14 The values of independence, accessibility and multiformity are relevant, in principal, to all functions; however, the way they shape the weighing of the various interests, will differ depending on, for instance, news or entertainment programmes are at issue. Hybridisation: Thirdly, the developments of hybridisation and virtualisation which are explored in detail in paragraph 2.5, are vital in supporting a functions-directed approach. Advancing technological potential for reproducing and modifying forms of information have sparked off all kinds of new hybrid content (such as infotainment). Developments in journalism, consumer feedback, competition among providers, technological and socio-cultural developments, have given rise to motives and opportunities for a disorderly blend of functions and related content, which is not immediately apparent to the consumer. 11 In the light of the developments it has perceived, the Council considers the current media system and corresponding media policy no longer tenable or workable in future. The place, function and form of the public media system are particularly at issue here. After all, legislation is the most effective tool in managing the private media sector. Active government intervention is required where public media functions not necessarily shaped by the market, are involved. The Council s analysis also leads to a fundamental reassessment of the form and function of public broadcasting in the Netherlands in particular. In the last chapter, the Council formulates a number of possible modalities for the future structure of public media functions. The four modalities that it highlights vary from a minimal variant in which the government takes a solely regulatory role; a production fund model in which the government provides for news provision and guarantees funding for public media functions that can be given substance by civil society organisations that are not, in principle, part of the media system; a slimmed-down version of the BBC model adapted to the Dutch context in which the government facilitates one editorially independent central public media provider able to offer a programme on all current and future media channels; and, finally, a mixed and open system where the bedrock of broadcasting corporations remains largely intact, but the system is opened up to dialogues and partnerships with civil society organisations. 12 Based on the Council s analysis of the environment, it is a strong supporter of the production fund model but ultimately selects the fourth proposal of a mixed and open system that most closely reflects the current structure of the Dutch public media system. 11 Ibid., p See: Focus op Functies, enkele denkbare modaliteiten voor de vormgeving van de toekomstige publieke omroep, pp However, the production fund model must not be written off for the future and be deemed politically infeasible a priori because of its incompatibility with established financial and political interests. The production funds model seems far and away the most future proof. Moreover, this model presents considerable potential for the further development of a vital and high calibre public new media culture. The production funds model and a public content creation regulation As I observed earlier, the Netherlands currently has no adequate financing scheme for the creation of artistically highquality productions and socially relevant initiatives in the field of new media, while it is clear that a sizeable number of these productions and initiatives are not supported or, enabled by the market. In the last few years, the Interregeling, a funding scheme linking a number of the larger cultural funds, was involved in financing artistic productions, although the scheme was set to end in 2008, and its future is uncertain at the time of writing. The Interregeling appears to have received a huge number of funding applications for relevant projects, less than 25 percent of which were granted. This percentage and the trend towards a mounting number of project proposals underline just how large social need for such a scheme is. In Spring 2008, the Virtueel Platform also commented on the disappearance of the Interregeling and lack of an appropriate provision for the creation of public content in a letter to the Council for Culture and the Minister of Education, Culture and Science. In the letter, the Virtueel Platform proposes setting up a provision that focuses on a number of vital functions for the further development of the public new media culture in the Netherlands. The specific focus of the scheme would be on projects which: Have social, technological (hardware and software) and scientific pretentions and applications (such as new interface design, developing open source software); Are inter-disciplinary and cross-medial (projects that simultaneously work with different media and channels); Integrate a wide (commercial) public function (similar to projects supported by the Netherlands Film Fund s scheme to finance Dutch feature films). Are relatively small and/or short-term and not necessarily innovative but of significance to e-culture and new media. These focal points again highlight the interdisciplinary nature of new media culture and its interfaces with broader social and societal functions. Consequently, it would appear that this issue can no longer, and exclusively, be resolved within the cultural 26 MAPPING E-CULTURE ESSAY E-CULTURE IN A TRANSFORMING MEDIA LANDSCAPE: ERIC KLUITENBERG 27 Towards a Functional Approach to New Media Culture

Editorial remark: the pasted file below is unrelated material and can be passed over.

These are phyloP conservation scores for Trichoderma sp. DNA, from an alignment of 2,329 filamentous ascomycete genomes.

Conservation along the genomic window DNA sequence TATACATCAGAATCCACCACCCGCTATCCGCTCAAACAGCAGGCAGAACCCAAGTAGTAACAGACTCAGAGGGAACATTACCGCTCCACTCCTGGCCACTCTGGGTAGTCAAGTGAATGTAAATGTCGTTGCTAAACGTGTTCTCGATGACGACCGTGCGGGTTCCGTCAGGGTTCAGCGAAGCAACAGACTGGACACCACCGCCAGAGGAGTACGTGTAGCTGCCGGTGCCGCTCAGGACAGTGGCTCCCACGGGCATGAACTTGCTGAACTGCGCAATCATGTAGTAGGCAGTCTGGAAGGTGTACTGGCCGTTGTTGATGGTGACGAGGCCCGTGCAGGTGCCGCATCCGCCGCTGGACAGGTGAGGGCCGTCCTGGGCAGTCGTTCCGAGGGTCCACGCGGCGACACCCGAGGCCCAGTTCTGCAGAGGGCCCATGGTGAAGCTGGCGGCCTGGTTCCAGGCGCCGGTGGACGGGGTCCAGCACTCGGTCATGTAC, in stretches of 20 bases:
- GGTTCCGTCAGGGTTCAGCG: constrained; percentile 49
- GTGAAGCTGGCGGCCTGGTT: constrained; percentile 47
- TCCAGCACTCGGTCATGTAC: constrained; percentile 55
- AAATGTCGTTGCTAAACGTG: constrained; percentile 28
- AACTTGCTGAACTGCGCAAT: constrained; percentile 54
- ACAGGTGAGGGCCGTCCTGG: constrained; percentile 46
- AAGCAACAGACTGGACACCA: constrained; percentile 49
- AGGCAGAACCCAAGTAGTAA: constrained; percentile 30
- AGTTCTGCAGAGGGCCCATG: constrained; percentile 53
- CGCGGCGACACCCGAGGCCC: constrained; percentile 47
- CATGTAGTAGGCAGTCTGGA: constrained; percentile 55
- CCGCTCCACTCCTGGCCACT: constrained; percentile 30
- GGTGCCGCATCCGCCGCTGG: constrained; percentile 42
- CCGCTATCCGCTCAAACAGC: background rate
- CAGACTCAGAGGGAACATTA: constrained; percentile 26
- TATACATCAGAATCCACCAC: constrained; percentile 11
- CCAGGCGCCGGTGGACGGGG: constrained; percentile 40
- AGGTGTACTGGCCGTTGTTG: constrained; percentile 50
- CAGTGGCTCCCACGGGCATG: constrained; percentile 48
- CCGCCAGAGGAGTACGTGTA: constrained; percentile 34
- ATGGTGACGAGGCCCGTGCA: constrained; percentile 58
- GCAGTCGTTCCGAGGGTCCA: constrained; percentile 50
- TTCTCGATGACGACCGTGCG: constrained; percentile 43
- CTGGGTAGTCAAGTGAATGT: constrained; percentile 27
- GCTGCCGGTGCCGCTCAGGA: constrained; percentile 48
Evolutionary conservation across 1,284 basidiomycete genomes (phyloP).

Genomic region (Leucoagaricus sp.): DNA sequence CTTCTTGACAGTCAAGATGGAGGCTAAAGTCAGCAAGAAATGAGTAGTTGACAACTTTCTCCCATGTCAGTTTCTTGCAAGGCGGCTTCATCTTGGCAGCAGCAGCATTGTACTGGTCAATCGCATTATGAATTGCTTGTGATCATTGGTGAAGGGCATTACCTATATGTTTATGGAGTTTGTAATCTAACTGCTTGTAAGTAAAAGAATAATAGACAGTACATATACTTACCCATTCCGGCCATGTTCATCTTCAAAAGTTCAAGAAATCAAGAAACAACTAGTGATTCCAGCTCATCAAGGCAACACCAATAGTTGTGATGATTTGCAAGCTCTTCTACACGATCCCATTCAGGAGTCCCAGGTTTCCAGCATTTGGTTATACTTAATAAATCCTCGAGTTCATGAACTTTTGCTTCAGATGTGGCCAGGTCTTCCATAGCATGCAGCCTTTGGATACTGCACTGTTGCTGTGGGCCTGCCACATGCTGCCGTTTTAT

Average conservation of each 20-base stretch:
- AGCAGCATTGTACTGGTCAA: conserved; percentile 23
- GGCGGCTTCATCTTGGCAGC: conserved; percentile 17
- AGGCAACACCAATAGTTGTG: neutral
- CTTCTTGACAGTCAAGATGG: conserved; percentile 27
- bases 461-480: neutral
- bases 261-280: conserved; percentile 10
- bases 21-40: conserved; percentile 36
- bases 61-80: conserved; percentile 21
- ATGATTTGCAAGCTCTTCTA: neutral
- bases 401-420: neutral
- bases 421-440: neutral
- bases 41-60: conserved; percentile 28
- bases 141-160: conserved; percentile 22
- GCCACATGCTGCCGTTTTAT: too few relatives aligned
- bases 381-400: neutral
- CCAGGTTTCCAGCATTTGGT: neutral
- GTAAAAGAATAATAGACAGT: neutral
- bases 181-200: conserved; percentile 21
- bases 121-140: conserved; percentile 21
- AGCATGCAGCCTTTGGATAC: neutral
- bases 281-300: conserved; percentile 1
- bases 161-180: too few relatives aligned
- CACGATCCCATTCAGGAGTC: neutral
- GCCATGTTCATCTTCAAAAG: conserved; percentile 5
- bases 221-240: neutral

15 sector in the narrow sense (the arts arena ) and its inherently curtailed resources. The production fund model identified by the WRR presents an obvious and very apt solution to this issue. This model separates public media functions from the specific media channels that distribute them and regards their intrinsic social and cultural value. The WRR feels that this presents great opportunities for involving civil society organisations, nongovernmental organisations, citizen initiatives and art and cultural organisations in the creation of the public media in the Netherlands. This not only democratises the structure and functioning of the public media system but creates a framework for direct social and cultural participation for many broad layers in Dutch society with which it also boosts social cohesion by directly involving people in these crucial forms of public communication. develop a critical understanding of the economic principles and mechanisms operating in the new media sector in a broad sense. Such a critical perspective enables making strategic and policy choices that enable these organisations to mobilise these economic mechanisms in achieving their original objective or recognising the limitations of these economic principles and pursing a realistic policy reflecting this. This works to realise the ultimate aim of continually enhancing the capacity and sustainability of these online initiatives. The WRR s model also affords the desired and requisite scale for the fertile development of a Dutch new media culture: one that combines social relevance and social commitment with high artistic value. And which, therefore, should be implemented as soon as possible. Flickr Commons Nationaal Archief, nationaalarchief/ Economic competence for the public and cultural sector Setting up a production fund for public and creative content creation in and around new media does not, however, resolve all the issues faced by current new media culture in the Netherlands. The players in the rapidly evolving professional arena must also take responsibility for giving this innovative form. If this is to be realised effectively, the economic competence of the public and cultural sector must be strengthened. This explicitly does not mean that cultural and social organisations have to adjust their working method and product to an abstract market logic or a (corporate) economic model borrowed from the commercial sector. Quite the opposite; social and cultural organisations active in the new media sector must 28 MAPPING E-CULTURE ESSAY E-CULTURE IN A TRANSFORMING MEDIA LANDSCAPE: ERIC KLUITENBERG 29 Towards a Functional Approach to New Media Culture